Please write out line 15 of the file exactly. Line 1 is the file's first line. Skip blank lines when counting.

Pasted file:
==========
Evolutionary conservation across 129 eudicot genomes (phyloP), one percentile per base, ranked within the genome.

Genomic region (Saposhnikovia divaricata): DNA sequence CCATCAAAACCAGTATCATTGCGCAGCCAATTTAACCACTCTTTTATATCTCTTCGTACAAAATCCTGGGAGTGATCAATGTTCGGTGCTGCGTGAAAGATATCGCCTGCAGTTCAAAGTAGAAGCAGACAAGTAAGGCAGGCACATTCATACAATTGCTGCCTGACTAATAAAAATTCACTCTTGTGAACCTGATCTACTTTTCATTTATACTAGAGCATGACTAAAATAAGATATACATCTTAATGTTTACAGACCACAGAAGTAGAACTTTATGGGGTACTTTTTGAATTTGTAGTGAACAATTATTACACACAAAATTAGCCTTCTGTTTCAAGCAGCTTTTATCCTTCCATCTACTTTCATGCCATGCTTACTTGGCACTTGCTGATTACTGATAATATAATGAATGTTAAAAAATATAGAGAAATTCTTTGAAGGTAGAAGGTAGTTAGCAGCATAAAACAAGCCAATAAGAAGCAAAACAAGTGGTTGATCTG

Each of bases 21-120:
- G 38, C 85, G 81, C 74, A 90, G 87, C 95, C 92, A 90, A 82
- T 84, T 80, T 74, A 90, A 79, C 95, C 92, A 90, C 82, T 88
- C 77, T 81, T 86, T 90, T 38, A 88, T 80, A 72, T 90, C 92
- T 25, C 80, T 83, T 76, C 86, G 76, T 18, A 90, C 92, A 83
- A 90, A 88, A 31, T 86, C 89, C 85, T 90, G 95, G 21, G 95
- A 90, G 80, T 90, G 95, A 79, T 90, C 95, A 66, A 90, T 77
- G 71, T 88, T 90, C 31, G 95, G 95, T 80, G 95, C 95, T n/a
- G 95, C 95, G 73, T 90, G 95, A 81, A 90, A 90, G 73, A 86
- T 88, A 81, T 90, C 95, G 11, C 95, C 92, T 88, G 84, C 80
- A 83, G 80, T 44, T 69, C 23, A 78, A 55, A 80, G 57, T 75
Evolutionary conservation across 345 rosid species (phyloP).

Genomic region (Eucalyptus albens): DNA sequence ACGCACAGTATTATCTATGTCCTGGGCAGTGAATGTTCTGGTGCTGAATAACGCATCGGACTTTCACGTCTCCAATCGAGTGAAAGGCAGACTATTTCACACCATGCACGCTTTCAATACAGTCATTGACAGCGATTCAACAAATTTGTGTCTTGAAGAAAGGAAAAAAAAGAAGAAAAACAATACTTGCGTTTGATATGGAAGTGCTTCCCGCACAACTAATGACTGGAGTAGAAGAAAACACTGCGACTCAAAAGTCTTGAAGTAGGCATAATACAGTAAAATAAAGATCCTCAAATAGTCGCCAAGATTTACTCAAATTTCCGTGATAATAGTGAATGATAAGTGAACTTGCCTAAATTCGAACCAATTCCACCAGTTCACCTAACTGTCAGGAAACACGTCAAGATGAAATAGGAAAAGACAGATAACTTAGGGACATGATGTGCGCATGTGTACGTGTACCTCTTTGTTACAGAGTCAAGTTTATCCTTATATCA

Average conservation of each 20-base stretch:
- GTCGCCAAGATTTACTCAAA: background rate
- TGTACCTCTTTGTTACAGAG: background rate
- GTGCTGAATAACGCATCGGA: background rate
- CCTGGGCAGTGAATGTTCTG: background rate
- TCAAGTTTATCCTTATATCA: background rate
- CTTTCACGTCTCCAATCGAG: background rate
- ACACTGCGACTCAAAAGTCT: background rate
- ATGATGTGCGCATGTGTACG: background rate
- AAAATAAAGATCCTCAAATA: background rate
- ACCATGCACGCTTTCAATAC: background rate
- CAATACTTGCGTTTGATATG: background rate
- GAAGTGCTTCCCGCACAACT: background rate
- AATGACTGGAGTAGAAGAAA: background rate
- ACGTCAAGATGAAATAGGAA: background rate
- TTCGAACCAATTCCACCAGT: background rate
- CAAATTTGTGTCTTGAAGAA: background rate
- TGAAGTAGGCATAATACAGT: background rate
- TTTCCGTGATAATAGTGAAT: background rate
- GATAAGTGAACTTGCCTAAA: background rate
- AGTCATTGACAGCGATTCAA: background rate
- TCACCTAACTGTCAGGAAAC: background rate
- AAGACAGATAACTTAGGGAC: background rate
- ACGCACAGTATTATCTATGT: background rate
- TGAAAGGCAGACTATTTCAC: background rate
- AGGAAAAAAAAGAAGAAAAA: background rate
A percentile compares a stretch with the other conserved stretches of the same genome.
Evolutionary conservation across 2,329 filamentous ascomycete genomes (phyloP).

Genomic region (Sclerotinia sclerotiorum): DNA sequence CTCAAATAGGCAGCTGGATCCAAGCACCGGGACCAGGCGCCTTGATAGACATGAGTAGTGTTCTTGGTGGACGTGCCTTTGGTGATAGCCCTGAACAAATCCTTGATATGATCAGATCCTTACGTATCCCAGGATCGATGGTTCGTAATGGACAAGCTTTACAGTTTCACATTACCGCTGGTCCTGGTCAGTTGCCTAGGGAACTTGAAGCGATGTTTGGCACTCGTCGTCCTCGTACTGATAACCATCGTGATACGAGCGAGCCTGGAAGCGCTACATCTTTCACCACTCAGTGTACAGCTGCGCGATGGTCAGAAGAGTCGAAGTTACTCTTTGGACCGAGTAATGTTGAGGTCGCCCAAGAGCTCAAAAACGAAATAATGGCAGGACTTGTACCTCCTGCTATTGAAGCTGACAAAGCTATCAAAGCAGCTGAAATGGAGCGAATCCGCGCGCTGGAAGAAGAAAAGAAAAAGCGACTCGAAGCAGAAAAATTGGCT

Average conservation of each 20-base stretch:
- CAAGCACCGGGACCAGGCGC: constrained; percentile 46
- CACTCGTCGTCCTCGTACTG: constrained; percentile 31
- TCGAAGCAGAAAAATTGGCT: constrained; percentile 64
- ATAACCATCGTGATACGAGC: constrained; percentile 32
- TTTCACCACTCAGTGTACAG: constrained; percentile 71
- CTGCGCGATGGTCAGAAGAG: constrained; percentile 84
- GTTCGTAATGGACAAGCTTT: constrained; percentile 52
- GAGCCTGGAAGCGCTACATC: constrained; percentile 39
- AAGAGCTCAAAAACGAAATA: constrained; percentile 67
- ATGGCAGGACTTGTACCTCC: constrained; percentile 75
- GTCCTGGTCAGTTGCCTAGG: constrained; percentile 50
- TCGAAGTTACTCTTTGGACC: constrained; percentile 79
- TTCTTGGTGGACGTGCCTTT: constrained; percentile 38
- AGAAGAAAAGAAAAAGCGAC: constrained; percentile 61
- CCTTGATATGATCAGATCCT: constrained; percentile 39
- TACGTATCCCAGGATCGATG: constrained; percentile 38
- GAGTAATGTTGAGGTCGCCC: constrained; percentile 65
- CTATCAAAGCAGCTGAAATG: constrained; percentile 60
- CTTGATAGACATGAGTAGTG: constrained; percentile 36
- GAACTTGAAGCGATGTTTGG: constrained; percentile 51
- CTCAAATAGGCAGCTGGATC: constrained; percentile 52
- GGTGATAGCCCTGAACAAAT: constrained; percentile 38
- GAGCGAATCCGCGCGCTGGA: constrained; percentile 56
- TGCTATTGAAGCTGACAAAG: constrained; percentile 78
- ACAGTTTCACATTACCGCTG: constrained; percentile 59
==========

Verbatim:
Genomic region (Eucalyptus albens): DNA sequence ACGCACAGTATTATCTATGTCCTGGGCAGTGAATGTTCTGGTGCTGAATAACGCATCGGACTTTCACGTCTCCAATCGAGTGAAAGGCAGACTATTTCACACCATGCACGCTTTCAATACAGTCATTGACAGCGATTCAACAAATTTGTGTCTTGAAGAAAGGAAAAAAAAGAAGAAAAACAATACTTGCGTTTGATATGGAAGTGCTTCCCGCACAACTAATGACTGGAGTAGAAGAAAACACTGCGACTCAAAAGTCTTGAAGTAGGCATAATACAGTAAAATAAAGATCCTCAAATAGTCGCCAAGATTTACTCAAATTTCCGTGATAATAGTGAATGATAAGTGAACTTGCCTAAATTCGAACCAATTCCACCAGTTCACCTAACTGTCAGGAAACACGTCAAGATGAAATAGGAAAAGACAGATAACTTAGGGACATGATGTGCGCATGTGTACGTGTACCTCTTTGTTACAGAGTCAAGTTTATCCTTATATCA